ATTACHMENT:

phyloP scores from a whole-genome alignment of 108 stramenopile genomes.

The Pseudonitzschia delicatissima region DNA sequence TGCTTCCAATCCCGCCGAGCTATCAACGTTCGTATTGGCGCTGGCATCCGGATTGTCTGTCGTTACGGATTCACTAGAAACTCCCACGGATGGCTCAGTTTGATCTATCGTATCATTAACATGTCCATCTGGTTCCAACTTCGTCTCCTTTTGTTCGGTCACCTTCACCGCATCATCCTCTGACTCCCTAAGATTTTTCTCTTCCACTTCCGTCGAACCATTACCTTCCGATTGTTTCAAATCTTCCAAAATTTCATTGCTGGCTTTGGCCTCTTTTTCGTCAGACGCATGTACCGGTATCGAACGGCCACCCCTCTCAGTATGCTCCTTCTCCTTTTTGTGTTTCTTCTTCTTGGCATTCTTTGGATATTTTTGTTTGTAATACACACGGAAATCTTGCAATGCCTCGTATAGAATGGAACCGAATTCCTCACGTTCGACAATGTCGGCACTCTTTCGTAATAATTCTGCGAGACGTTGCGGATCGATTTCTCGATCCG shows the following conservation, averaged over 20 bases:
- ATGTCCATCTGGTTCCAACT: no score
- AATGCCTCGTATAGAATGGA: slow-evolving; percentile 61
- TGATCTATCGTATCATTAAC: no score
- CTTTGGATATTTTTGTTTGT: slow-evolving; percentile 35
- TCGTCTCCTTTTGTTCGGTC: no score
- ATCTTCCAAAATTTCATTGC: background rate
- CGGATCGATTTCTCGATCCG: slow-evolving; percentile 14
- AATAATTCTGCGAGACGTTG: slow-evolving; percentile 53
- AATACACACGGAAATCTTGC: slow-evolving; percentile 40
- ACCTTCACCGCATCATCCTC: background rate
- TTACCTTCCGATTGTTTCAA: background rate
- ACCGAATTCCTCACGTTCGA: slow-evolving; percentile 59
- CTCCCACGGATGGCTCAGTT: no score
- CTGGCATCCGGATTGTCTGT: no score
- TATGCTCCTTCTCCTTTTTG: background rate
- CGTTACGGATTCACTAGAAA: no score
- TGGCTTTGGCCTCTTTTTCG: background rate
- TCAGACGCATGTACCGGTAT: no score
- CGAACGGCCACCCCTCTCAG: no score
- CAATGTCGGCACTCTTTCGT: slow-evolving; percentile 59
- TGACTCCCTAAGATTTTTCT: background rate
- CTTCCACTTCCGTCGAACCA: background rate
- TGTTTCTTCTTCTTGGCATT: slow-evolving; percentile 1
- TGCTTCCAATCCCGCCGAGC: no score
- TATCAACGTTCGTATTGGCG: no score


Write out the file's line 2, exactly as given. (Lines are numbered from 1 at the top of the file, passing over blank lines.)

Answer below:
The Pseudonitzschia delicatissima region DNA sequence TGCTTCCAATCCCGCCGAGCTATCAACGTTCGTATTGGCGCTGGCATCCGGATTGTCTGTCGTTACGGATTCACTAGAAACTCCCACGGATGGCTCAGTTTGATCTATCGTATCATTAACATGTCCATCTGGTTCCAACTTCGTCTCCTTTTGTTCGGTCACCTTCACCGCATCATCCTCTGACTCCCTAAGATTTTTCTCTTCCACTTCCGTCGAACCATTACCTTCCGATTGTTTCAAATCTTCCAAAATTTCATTGCTGGCTTTGGCCTCTTTTTCGTCAGACGCATGTACCGGTATCGAACGGCCACCCCTCTCAGTATGCTCCTTCTCCTTTTTGTGTTTCTTCTTCTTGGCATTCTTTGGATATTTTTGTTTGTAATACACACGGAAATCTTGCAATGCCTCGTATAGAATGGAACCGAATTCCTCACGTTCGACAATGTCGGCACTCTTTCGTAATAATTCTGCGAGACGTTGCGGATCGATTTCTCGATCCG shows the following conservation, averaged over 20 bases: